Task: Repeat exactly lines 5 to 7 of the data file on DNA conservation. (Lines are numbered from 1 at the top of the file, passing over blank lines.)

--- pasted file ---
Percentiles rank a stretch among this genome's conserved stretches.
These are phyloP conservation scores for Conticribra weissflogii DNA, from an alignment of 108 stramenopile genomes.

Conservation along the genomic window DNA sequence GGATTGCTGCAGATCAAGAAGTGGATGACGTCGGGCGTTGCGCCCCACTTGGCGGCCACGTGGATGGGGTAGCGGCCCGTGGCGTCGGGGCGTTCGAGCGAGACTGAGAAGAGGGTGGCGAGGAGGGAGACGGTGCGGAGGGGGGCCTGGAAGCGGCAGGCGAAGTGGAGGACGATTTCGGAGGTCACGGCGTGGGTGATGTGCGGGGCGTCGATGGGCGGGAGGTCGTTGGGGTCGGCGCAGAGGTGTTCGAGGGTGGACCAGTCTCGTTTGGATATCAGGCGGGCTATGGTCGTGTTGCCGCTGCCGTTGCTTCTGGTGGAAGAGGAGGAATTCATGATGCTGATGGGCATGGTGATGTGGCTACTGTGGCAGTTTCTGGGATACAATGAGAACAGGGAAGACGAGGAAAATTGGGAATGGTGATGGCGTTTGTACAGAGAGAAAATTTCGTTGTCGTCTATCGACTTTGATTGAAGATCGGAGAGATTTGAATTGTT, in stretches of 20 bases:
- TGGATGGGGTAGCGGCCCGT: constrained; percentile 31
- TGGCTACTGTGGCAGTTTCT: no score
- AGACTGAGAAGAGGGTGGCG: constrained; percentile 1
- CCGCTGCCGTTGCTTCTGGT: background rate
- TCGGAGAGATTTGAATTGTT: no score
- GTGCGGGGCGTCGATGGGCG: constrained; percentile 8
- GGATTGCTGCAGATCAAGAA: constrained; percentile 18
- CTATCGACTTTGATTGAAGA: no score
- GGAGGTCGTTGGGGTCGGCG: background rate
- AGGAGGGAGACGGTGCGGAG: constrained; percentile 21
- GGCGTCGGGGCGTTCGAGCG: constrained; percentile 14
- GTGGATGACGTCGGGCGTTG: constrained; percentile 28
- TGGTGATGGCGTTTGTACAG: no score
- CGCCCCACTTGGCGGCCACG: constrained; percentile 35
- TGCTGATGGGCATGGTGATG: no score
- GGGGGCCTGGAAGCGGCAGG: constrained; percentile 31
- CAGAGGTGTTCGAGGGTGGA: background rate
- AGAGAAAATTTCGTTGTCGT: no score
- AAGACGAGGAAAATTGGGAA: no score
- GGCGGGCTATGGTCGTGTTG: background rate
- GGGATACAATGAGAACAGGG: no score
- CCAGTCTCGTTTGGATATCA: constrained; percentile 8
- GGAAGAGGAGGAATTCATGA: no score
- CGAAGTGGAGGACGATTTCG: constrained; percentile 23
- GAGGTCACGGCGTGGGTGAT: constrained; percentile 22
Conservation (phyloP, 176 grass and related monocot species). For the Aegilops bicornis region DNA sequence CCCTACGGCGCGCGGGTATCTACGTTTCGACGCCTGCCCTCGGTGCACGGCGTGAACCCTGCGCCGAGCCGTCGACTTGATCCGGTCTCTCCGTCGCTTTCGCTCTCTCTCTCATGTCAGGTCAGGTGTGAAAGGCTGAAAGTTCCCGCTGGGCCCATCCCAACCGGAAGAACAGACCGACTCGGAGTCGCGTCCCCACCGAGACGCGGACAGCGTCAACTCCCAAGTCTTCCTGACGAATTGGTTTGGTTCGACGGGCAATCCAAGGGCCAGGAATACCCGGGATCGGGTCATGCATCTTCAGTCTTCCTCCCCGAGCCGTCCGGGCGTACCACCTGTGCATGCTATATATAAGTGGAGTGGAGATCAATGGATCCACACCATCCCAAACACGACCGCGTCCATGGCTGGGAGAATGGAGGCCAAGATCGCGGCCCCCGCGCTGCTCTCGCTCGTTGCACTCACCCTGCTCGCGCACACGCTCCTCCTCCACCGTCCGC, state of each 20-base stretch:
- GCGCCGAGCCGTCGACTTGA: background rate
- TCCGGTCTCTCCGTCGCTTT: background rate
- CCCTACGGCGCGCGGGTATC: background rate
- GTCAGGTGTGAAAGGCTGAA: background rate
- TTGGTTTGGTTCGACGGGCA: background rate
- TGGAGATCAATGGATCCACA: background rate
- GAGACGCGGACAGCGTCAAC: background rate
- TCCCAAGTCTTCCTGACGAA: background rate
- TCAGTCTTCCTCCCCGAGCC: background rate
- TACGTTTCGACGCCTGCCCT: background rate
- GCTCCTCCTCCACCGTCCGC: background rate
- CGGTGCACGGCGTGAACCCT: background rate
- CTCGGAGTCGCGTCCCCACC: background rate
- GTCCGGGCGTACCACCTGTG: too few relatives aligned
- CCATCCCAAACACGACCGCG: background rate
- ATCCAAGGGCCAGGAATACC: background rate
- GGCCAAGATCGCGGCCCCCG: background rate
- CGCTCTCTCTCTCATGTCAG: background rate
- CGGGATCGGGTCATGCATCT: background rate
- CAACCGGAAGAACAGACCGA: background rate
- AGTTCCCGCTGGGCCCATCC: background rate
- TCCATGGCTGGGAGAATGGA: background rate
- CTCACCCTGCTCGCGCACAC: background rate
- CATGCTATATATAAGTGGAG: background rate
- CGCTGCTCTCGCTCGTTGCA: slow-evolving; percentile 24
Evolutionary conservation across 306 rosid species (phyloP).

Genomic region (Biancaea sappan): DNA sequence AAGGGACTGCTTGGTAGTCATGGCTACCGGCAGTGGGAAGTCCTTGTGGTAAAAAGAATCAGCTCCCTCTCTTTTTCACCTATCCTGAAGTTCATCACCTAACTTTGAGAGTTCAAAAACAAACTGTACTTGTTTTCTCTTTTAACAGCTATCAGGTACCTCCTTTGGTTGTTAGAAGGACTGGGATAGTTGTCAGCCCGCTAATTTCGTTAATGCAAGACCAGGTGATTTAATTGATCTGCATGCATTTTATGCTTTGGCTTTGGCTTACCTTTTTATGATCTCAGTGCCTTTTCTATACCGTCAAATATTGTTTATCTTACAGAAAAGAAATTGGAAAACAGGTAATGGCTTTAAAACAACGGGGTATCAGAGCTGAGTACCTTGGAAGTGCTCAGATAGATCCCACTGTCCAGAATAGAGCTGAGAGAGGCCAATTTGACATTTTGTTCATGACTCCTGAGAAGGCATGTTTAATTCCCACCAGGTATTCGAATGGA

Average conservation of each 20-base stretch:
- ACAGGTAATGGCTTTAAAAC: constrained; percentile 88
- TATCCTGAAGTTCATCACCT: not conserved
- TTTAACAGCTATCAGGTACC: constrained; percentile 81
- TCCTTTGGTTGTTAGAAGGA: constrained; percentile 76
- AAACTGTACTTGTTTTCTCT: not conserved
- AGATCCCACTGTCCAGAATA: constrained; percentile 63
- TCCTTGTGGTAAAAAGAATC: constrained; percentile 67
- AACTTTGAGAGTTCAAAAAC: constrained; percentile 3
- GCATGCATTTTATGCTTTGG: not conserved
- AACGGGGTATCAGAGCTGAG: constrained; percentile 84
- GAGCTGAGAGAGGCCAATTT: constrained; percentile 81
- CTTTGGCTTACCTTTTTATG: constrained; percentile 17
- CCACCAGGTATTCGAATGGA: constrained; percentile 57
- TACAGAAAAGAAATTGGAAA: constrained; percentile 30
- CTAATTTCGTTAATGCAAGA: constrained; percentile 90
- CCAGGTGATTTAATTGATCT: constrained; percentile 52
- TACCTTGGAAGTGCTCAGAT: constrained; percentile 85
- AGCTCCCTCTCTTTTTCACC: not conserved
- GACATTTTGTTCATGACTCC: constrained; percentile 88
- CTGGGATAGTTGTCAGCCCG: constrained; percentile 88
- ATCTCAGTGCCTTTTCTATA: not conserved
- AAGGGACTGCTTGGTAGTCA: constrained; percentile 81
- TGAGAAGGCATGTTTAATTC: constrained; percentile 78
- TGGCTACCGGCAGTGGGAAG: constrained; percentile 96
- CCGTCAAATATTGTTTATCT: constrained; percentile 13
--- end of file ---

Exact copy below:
- TGGCTACTGTGGCAGTTTCT: no score
- AGACTGAGAAGAGGGTGGCG: constrained; percentile 1
- CCGCTGCCGTTGCTTCTGGT: background rate